Short description of D2.2 Report on Methods for Assessing and Acquiring NC skills
Over the years, recruiters and employers have increasingly focused their effort in identifying talents on soft and behavioural skills. As well as the hard competences, they often ask a person to demonstrate one or more skills such as communication, adaptability, collaboration, leadership and other work-related competences such as emotional intelligence and entrepreneurship, as these non-cognitive skills have been shown to have a high impact on business performance, as well as on the overall well-being in the workplace.
However, while hard skills, generally defined as any technical expertise, can be claimed with formal credentials and qualifications, the soft and behavioural skills are more difficult to be attested to, and even to be developed or trained formally. They refer to very personal qualities such as values, beliefs, attitudes, and the emotional life of the person. They are quite intangible, have mutual influence and they are difficult to distinguish from an overall disposition. However, considering observable behaviours is a good starting point to start reflecting and planning interventions.
Even if a person never demonstrates one non-cognitive skill in isolation, but usually alongside others, in a mutual interdependency and reciprocal influence, the present study sets out to examine at first the general methods considered when a NC skill training or assessment purpose is analysed. Secondly, it aims to source methods to support the SkillsMatch project objectives.
Based on the literature, we examined reports and research that represent the different points of view of the labour market, the educational and vocational training, the learning methodological approaches, and the human sciences. In particular the study reports a catalogue of methods that are widely acknowledged for developing or evaluating non-cognitive skills where neuroscience is applied to the psychology. The work provides a general description, highlighting the skills more usually addressed and mentioned by each method. Then, it reports evidence that highlights the pros, the cons and a general feasibility of the digital implementation of such methods.
Regarding the acquisition of NC skills, the catalogue differentiates between formal training, traditionally based on a lecture-like approach or on a particular structured way, and an informal and non-formal learning, where the accent is more on the experience, and the opportunities linked to the changeable and challenging dynamics of the interaction with others. The report includes coaching, mentoring, social and problem-based learning, situational and simulative methods such games, role plays, and cross-disciplines and sectorial experiences such in case of the rich and informal learning context provided by volunteering.The study also analyses the impact of measures, scores and rates when evaluating NC skills. For that, the literature already provides interesting concerns and remarks on how best to use Likert scales, widely used in self-response tests and questionnaires responded to by others. The literature concerning the various projects and their outcomes now available also supports some models that can be considered when determining what kind of rating to adopt and how to calculate it when evaluating NC skills. In particular, the work mentions two solutions, EntreComp, the Entrepreneurship Competence Framework by JRC (McCallum, Weicht, McMullan, & Price, 2018), and LEVER UP approach, the outcome of an Erasmus+ project, that presents an original solution for reducing the complexity in the validation of soft and transversal competences developed in informal context such as volunteering (Lever Up, n.d.).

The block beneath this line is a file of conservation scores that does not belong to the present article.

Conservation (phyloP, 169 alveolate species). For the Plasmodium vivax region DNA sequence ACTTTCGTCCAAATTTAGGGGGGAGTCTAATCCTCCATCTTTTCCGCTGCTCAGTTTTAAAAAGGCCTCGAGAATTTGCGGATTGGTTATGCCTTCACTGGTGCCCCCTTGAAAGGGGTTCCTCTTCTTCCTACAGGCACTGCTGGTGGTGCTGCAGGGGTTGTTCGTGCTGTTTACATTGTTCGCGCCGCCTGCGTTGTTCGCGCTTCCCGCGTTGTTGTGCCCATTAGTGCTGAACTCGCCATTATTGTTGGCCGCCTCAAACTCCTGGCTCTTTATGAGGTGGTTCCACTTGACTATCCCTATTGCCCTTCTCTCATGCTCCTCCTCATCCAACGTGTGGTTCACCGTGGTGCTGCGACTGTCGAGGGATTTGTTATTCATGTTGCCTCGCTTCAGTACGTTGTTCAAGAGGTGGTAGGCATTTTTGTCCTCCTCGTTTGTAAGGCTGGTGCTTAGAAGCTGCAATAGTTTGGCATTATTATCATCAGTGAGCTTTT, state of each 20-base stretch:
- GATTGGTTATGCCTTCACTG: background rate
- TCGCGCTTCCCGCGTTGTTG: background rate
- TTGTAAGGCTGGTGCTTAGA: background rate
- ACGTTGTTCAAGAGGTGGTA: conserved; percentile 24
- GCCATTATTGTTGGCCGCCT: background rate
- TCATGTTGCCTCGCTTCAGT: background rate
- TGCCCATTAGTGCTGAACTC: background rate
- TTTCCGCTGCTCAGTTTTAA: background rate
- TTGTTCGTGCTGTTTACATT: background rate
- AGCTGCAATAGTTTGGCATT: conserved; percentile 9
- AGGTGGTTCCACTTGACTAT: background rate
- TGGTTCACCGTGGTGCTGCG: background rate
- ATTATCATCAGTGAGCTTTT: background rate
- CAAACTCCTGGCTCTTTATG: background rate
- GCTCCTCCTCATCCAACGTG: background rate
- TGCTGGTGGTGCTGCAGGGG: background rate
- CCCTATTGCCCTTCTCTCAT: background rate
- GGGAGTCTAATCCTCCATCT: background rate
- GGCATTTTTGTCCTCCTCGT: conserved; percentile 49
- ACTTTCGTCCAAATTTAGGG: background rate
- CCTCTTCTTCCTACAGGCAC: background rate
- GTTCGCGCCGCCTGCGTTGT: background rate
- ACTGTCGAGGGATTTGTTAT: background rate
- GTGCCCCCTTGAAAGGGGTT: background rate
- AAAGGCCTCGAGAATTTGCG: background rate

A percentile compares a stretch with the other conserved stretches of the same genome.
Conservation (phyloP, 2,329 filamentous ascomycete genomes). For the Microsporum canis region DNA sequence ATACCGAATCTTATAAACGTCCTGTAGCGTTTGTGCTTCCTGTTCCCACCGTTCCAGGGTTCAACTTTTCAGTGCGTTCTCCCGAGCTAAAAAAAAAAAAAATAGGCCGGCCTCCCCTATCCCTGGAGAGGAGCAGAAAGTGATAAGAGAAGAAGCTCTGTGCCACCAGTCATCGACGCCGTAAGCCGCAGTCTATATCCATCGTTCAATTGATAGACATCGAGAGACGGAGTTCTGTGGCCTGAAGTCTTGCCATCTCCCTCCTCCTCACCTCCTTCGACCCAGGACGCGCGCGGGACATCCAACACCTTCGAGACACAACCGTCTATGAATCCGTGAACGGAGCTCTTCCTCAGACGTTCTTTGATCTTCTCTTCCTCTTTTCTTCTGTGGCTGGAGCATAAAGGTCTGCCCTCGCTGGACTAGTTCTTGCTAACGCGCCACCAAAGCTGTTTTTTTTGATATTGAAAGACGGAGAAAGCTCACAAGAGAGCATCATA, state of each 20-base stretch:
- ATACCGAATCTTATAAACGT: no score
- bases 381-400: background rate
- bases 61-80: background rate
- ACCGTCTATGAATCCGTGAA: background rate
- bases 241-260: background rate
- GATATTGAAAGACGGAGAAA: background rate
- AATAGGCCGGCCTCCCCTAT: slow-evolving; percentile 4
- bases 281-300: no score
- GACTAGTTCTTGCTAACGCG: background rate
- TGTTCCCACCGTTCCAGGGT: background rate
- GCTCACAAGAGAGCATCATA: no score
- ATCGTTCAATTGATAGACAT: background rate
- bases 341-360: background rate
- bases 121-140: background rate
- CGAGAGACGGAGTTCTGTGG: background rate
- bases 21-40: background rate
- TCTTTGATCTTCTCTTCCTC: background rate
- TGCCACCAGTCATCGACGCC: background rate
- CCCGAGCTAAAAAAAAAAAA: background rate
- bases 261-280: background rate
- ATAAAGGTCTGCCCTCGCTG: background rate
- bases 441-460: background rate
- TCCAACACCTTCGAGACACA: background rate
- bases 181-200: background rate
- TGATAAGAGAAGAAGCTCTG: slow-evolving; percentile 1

In order to understand how the general catalogues of methods fit the Skills Match Non-Cognitive Skills Framework (NCSF) developed in task 2.1, the study provides a logic, based on a few areas of association. These try to depict some features that are common to the thirty-six NC skills and to the methodologies analysed. The four areas provide a way to highlight the potential and internal congruence that may be considered when choosing a method. These areas are related to social interactions; self-image, vision of the world and approach to life; context and performance oriented; methodological, intuitive and lateral thinking.
Finally, the study reports some good practices that emerged during the work. Their main aim is to inspire the further steps of the project analysis. The task 4.1 will carry out a more detailed analysis of the methods and available good practice, so this task will identify those ones that best suit the SM project purposes in terms of digital feasibility, labour market opportunity and technical implementation within the SkillsMatch platform.
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